The previous description is of a preferred embodiment for implementing the invention, and the scope of the invention should not necessarily be limited by this description. The scope of the present invention is instead defined by the following claims.

Claims

1. A system for imaging items, said system comprising:

a camera including a plurality of imaging pixels;
at least one optical element configured and positioned to cause at least two subsets of the imaging pixels to capture respective image regions;
a conveyer belt configured to move an item in front of said camera;
a non-transitory memory configured to store at least one lookup table that includes position data of the image regions, the position data providing relative positions of the image regions;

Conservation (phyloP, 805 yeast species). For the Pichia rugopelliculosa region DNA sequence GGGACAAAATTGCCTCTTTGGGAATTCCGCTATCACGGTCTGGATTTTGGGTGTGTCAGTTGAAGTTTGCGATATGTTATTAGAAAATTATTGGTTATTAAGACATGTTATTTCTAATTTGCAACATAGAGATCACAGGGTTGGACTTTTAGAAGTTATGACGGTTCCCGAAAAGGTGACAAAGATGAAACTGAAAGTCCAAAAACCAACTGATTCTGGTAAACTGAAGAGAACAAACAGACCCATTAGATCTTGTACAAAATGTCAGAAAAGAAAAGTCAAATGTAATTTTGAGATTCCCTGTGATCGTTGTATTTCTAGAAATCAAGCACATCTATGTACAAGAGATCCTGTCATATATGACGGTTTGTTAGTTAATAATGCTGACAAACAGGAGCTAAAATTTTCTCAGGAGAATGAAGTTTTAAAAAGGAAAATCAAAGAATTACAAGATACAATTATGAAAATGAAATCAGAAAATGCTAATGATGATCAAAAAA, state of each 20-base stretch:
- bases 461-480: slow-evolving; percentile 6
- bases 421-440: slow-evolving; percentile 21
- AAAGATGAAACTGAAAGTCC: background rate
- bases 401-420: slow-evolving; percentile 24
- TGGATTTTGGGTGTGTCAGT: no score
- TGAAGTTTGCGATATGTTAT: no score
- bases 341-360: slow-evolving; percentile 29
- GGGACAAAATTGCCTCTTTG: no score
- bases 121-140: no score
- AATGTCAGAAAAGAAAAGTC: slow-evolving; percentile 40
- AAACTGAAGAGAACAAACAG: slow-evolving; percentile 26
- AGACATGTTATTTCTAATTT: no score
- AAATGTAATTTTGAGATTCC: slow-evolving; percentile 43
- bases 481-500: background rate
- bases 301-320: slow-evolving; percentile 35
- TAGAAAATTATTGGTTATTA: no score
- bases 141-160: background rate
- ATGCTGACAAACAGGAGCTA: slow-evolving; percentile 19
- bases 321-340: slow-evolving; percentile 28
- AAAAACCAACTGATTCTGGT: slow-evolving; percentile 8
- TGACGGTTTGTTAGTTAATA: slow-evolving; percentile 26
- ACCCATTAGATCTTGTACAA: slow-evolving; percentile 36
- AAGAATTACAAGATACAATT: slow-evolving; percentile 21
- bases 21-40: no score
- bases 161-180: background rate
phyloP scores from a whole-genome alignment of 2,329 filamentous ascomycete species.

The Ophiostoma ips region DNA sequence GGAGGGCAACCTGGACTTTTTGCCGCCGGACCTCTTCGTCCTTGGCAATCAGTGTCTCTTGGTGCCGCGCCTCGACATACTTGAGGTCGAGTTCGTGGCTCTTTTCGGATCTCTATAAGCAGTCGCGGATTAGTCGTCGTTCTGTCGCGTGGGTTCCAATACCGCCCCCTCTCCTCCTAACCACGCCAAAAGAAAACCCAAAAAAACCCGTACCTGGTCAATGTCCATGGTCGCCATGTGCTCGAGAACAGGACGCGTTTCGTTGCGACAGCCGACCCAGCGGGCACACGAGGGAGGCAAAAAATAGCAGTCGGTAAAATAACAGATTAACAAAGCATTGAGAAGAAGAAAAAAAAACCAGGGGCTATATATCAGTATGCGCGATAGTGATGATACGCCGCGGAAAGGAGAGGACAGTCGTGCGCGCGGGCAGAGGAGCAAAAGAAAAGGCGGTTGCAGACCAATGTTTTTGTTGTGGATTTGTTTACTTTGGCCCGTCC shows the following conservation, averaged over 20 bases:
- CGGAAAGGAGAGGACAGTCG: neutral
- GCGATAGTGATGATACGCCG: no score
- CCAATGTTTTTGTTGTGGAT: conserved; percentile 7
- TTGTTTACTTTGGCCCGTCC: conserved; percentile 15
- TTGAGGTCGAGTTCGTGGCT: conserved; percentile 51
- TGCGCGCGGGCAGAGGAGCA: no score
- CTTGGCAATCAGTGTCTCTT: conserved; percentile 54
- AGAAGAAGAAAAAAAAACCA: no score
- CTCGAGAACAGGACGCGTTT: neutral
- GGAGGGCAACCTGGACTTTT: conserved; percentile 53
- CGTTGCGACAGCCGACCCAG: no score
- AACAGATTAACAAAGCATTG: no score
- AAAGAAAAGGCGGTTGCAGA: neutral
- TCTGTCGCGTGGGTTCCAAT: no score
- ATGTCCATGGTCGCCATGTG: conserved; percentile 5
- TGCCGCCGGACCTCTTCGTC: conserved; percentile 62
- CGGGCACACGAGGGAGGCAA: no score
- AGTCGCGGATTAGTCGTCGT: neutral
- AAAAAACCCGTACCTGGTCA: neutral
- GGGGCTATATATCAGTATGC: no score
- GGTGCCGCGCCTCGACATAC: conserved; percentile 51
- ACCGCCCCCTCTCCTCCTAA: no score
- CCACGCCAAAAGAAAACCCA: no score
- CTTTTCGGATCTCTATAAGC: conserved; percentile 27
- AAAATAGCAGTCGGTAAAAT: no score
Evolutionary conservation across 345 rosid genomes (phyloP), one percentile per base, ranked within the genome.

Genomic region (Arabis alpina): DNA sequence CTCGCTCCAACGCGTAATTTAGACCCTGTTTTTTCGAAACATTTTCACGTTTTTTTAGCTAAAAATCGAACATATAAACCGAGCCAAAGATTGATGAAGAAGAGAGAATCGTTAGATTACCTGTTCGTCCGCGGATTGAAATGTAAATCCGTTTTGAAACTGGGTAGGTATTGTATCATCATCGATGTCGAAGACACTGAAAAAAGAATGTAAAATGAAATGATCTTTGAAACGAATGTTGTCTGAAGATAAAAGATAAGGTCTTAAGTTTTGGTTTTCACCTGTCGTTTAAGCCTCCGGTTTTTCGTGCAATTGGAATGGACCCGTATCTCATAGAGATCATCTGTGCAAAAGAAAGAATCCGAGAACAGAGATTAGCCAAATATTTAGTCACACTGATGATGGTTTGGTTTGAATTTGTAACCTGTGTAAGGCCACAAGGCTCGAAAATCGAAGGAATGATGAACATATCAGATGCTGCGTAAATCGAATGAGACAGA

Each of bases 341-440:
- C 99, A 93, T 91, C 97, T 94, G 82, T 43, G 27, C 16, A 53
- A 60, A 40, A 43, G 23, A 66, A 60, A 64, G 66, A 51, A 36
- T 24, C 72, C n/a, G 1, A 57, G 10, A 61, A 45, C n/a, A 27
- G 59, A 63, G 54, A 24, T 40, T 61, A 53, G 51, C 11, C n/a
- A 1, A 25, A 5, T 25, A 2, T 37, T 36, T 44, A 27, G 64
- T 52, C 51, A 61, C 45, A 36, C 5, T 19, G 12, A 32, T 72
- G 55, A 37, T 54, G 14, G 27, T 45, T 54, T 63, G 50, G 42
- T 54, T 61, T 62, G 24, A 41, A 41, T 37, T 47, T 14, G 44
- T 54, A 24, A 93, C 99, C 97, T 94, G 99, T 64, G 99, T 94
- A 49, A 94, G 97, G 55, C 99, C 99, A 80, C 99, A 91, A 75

a processor in communication with said camera and said non-transitory memory, and programmed to: capture image data of an item from each of the subsets of imaging pixels; apply the position data to the captured respective image data from each of the respective subsets of imaging pixels to form a set of stitching image data that is substantially aligned with one another; and stitch the set of stitching image data to form a composite image of the item.

2. The system according to claim 1, wherein the at least one lookup table includes a distinct lookup table associated with each subset of imaging pixels.

3. The system according to claim 1, wherein the at least one lookup table includes shift-X, shift-Y, and rotational data elements that define relative position and angular rotation of the captured image data from a first subset of imaging pixels relative to other captured image data from a second subset of imaging pixels.